HomeTitration & Karl Fischer TitrationDetermination of Water Content in sulfuric acid Using Karl Fischer Titration

Determination of Water Content in sulfuric acid Using Karl Fischer Titration

Product Group

Inorganic compounds

General Information concerning the product group

Inorganic Compounds

Salts contain water in different kinds of bonding states: adherent moisture - enclosed water - crystal water. For determination of the total water content the substance must be completely dissolved. If the salt does not dissolve in methanol sufficiently, formamide can be added to the recipient vessel and/or titration carried out at 50 °C. If adherent moisture alone is of interest the dissolution of the sample must be prevented through addition of a non-polar solvent (e.g. chloroform) to the KF solvent. A good alternative for salts to the direct volumetric determination is often the Karl Fischer oven technique. Through slow heating of the sample it is hereby possible to differentiate among the various types of water bonding. For salts that cause disturbing side reactions in the KF solutions (e.g. carbonates, sulphites, borates) the KF oven technique is the method of choice. The same is also true for oxides and hydroxides. These alkaline compounds react with the weakly acidic KF solution resulting in the formation of water, which is erroneously detected as water during the titration. Aqueous inorganic acids and bases are titrated volumetrically. Since stoichiometry and reaction rate of the Karl Fischer reaction are influenced by the pH, sufficient buffering of the KF solution is a prerequisite for reproducible and accurate results. Optimum conditions are obtained in the neutral pH range (pH 4 - 8). Thus, the determination of acids is performed through the addition of Aquastar® buffer solution for strong acids, imidazole or a derivative of imidazole to the titration media. For the titration of bases the pH is adjusted by addition of Aquastar® buffer solution for strong bases, salicylic acid or benzoic acid. With particularly strong, highly concentrated acids the propensity for esterification in methanolic solutions should also be noted. In such cases external neutralisation in a methanol-free medium is necessary.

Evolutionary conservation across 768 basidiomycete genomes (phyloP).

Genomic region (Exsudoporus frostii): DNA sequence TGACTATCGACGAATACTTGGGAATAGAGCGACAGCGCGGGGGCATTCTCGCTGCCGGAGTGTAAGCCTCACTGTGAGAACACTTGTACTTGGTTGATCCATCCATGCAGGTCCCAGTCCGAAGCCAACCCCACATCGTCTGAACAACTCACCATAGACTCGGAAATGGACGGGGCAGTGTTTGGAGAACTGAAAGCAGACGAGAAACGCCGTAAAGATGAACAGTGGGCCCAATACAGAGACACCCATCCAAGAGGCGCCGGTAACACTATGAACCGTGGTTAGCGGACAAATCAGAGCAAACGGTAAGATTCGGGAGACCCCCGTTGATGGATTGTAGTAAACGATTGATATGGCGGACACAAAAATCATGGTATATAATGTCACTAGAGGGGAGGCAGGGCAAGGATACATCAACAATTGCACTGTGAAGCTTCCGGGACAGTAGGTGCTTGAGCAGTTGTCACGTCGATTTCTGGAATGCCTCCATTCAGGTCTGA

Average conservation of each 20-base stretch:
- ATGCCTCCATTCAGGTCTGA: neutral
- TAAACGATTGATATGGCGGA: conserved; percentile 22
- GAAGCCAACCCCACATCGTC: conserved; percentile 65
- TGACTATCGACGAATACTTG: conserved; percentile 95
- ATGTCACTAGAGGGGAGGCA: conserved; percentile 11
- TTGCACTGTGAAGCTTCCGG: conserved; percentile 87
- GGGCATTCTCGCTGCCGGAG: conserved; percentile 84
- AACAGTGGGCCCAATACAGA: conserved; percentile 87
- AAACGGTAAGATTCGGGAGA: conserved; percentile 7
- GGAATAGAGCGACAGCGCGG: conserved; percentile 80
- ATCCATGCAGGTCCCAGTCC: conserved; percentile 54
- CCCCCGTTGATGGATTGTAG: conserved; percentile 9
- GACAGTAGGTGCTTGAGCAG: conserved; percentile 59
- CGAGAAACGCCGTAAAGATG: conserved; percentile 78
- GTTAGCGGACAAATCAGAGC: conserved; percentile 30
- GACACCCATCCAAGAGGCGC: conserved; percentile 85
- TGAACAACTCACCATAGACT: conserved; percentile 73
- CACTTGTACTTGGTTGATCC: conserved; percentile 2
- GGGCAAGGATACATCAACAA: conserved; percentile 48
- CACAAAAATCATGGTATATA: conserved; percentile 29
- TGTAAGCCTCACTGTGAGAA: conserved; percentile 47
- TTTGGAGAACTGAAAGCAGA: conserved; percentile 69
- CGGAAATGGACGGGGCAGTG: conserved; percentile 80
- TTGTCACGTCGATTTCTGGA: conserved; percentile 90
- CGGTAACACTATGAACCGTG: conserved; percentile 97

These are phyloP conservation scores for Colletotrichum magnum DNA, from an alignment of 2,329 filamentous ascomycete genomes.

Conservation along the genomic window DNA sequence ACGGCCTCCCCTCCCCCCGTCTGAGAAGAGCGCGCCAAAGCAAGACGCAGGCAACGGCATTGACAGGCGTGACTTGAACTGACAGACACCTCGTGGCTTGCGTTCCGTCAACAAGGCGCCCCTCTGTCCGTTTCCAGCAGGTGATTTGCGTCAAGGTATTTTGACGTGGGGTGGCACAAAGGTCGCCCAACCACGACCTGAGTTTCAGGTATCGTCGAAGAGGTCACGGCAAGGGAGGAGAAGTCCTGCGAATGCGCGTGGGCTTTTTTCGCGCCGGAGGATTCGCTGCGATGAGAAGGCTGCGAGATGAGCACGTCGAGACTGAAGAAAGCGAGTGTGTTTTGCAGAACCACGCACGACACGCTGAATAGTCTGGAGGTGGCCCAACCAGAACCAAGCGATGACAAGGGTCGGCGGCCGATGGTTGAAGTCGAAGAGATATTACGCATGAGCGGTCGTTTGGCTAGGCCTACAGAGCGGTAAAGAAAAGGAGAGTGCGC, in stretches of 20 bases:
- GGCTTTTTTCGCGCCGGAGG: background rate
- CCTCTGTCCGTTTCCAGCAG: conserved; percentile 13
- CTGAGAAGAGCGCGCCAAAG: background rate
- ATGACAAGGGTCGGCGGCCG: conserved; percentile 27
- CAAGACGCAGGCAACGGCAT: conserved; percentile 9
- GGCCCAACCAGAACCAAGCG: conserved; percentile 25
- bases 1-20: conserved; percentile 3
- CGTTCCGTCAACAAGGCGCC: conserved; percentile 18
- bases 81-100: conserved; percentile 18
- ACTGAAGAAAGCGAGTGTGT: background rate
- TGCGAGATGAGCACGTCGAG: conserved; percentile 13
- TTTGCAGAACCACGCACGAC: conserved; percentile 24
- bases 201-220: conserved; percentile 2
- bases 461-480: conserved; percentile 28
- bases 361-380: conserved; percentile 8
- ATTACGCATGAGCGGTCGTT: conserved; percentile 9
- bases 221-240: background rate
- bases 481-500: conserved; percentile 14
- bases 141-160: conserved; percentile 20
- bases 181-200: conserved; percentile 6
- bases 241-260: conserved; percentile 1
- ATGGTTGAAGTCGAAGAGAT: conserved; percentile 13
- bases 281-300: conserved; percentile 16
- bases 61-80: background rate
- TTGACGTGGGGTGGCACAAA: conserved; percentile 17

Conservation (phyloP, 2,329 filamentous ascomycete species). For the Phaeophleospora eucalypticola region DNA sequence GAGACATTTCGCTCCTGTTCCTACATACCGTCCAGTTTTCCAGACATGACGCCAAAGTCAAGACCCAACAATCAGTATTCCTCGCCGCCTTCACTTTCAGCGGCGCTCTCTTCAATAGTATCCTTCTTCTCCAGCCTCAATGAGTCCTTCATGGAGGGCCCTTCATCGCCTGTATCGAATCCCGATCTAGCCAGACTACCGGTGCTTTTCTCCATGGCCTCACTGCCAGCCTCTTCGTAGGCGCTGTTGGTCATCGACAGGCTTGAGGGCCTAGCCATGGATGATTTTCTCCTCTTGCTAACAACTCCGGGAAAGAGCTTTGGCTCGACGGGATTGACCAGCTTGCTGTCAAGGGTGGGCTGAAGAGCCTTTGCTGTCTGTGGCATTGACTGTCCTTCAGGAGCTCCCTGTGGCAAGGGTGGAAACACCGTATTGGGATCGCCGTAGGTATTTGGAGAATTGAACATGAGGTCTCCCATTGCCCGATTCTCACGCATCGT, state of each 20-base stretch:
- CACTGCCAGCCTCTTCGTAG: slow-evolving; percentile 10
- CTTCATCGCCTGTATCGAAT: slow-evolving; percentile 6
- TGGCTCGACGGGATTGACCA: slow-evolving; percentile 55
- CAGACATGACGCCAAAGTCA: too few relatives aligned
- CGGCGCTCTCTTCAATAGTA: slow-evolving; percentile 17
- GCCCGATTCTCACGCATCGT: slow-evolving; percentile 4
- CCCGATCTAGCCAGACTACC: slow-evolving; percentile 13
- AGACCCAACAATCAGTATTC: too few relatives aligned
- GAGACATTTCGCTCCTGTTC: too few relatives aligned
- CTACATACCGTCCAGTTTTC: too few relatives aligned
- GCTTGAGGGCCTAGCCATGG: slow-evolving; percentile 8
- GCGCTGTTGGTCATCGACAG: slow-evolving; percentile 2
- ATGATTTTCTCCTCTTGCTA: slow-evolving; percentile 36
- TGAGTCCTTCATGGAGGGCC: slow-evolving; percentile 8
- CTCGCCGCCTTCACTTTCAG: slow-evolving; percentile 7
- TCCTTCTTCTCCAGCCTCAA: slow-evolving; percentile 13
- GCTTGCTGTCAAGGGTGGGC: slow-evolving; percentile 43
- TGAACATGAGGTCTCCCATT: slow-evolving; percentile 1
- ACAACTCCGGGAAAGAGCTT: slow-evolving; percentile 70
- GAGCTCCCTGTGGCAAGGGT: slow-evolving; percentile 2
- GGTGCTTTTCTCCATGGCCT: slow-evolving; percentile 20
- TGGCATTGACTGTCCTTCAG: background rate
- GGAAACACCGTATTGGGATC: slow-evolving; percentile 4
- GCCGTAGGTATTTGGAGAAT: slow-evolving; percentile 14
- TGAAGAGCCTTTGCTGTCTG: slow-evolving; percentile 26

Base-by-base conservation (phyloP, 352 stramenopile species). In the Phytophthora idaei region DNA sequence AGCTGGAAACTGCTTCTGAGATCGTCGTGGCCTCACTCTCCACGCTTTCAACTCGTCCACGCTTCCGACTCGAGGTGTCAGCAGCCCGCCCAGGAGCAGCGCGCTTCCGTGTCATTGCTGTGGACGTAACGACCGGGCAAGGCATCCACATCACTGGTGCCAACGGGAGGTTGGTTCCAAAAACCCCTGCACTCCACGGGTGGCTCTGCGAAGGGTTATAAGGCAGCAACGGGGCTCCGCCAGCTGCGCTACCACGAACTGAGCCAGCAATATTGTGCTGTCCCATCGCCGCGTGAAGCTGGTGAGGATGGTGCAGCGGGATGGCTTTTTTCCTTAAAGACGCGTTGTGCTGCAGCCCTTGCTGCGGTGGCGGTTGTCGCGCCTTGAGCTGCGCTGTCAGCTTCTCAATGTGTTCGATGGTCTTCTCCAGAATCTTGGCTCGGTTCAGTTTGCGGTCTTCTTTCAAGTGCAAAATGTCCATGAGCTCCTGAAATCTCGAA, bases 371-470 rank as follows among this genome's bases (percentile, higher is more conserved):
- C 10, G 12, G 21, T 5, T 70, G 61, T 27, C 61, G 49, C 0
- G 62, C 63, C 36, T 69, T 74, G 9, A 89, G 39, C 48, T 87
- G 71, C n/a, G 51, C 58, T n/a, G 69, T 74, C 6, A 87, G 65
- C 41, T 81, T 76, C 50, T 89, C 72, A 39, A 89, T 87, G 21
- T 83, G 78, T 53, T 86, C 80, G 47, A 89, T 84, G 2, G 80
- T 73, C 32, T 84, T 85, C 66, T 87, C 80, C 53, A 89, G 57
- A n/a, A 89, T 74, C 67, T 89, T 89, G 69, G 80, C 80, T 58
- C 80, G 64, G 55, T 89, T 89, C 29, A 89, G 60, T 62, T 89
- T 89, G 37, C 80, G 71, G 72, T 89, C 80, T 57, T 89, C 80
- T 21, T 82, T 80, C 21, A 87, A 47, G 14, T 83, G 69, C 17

Special Information concerning the sample and the methods

Highly concentrated sulphuric acid reacts with methanol resultíng in the formation of water and ester. Preliminary external neutralisation of the sample is necessary.

Titration One Component System



188005 Aquastar® - CombiTitrant 5 - One component reagent for volumetric Karl Fischer titration, 1 mL = approx. 5 mg water


null 188009 Aquastar® - CombiMethanol - Solvent for volumetric Karl Fischer titration with one component reagents, max. 0.01 % water

Titration Parameters:

Default titration settings, e.g.:
I(pol) = 20 - 50 µA, U(EP) = 100 - 250 mV
Stop criterion: drift < 20 µL/min

Sample size:

2 mL aliquot of sulfphuric acid in 50 mL pyridine / 50 mL methanol ( exact weight determination of sulfonic acid, pyridine and methanol)


50 mL pyridine (max. 0,01 % water) are placed in a 100 mL measuring flask. The sample is weighed in, and after cooling down the precipitate of pyridinium salt is dissolved by addition of methanol. The flask filled up with methanol (max. 0,01 % water). The titration medium Aquastar® CombiMethanol is first placed into the titration cell and titrated dry by means of the titrant. Then the 2 mL to aliquot is added with a syringe (exact sample weight determination by weighing of syringe before and after injection) and the titration is started. The result to must corrected by the blank value of the pyridine methanol mixture.